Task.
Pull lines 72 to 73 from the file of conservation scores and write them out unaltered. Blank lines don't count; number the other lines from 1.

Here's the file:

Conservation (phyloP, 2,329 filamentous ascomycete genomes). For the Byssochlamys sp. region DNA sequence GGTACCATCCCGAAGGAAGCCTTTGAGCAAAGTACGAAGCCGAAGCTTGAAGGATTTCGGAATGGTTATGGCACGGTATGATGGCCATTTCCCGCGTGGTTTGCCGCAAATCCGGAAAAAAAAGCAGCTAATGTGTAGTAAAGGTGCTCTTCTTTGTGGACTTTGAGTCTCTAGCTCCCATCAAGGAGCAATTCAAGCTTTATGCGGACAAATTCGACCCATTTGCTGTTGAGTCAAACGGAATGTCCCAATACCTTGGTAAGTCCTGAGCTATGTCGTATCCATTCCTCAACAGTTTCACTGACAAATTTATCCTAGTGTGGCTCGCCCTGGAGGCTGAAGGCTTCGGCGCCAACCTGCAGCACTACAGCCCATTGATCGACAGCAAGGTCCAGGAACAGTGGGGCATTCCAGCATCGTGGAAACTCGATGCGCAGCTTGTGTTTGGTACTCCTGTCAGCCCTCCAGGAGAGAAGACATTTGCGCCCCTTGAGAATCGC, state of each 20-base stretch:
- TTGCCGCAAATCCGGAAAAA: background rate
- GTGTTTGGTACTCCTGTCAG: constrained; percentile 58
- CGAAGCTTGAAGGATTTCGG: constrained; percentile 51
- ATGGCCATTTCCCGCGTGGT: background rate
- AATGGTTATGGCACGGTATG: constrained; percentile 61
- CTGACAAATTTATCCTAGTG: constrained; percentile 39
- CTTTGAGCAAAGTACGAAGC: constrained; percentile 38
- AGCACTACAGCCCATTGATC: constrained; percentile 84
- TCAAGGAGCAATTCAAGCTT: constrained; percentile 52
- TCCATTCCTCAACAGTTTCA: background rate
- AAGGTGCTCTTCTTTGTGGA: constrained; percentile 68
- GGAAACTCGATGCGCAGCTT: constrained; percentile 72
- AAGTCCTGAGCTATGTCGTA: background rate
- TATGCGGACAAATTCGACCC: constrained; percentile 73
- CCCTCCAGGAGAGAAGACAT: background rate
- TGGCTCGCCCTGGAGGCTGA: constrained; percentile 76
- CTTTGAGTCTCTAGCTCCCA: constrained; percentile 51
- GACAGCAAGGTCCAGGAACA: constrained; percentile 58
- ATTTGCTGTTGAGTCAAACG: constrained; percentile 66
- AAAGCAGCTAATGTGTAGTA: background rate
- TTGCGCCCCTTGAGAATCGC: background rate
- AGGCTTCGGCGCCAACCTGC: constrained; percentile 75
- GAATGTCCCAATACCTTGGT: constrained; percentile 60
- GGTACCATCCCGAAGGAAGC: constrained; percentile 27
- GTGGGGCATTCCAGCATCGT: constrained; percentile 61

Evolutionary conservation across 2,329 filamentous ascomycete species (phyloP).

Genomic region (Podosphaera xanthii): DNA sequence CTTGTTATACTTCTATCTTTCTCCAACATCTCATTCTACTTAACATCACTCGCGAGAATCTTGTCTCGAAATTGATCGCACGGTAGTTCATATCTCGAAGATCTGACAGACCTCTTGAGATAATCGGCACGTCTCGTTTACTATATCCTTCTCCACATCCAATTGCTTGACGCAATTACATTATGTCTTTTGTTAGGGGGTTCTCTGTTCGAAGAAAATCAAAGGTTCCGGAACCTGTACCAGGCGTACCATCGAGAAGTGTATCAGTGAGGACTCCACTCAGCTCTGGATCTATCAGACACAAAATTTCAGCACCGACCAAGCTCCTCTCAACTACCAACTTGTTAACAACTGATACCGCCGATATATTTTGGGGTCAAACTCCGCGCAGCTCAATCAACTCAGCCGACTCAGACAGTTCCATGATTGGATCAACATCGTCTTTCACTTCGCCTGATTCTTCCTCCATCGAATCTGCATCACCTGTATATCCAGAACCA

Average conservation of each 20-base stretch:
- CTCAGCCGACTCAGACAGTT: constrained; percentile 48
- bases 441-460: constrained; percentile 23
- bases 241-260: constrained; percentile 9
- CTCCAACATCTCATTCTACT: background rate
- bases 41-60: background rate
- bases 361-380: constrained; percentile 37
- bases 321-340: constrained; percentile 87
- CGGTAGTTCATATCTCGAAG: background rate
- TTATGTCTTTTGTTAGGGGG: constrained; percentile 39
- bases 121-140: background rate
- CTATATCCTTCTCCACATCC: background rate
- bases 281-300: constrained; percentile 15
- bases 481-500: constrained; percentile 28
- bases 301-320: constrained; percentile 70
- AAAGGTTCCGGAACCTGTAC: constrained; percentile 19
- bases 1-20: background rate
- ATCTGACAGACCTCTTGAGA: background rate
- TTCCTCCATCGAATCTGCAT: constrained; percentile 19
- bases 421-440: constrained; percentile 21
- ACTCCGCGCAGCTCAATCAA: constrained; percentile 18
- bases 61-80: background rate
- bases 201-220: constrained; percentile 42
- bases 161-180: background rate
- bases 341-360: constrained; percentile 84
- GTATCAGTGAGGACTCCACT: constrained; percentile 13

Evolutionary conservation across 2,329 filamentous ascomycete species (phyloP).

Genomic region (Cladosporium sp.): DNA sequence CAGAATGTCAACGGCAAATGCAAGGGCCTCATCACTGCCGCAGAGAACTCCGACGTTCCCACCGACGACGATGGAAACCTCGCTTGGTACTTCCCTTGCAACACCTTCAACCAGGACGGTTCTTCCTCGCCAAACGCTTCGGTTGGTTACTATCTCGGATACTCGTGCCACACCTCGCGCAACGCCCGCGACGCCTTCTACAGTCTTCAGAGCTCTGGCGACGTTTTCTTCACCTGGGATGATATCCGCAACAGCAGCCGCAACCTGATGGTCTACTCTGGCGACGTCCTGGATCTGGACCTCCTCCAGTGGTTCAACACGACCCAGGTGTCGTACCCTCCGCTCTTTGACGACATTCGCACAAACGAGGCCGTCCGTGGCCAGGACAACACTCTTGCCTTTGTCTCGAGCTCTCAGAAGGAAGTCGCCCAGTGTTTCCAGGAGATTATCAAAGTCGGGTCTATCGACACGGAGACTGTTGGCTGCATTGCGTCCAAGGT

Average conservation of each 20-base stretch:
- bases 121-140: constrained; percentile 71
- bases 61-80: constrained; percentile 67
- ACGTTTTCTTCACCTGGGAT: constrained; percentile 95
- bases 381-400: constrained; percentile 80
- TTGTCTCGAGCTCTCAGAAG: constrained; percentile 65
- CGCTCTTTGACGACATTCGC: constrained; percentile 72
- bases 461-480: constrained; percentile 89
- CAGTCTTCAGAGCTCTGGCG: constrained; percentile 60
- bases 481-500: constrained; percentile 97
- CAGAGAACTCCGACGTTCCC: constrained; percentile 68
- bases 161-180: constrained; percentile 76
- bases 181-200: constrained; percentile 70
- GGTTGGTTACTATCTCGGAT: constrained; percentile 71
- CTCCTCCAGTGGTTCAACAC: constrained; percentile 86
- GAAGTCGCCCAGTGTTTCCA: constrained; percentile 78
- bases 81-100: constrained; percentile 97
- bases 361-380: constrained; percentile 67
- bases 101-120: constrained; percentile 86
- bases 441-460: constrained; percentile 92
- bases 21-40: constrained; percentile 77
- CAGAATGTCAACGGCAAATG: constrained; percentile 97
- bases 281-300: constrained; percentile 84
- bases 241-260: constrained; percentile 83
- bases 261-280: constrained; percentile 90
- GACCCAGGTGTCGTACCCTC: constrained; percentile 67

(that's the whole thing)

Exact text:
- GAAGTCGCCCAGTGTTTCCA: constrained; percentile 78
- bases 81-100: constrained; percentile 97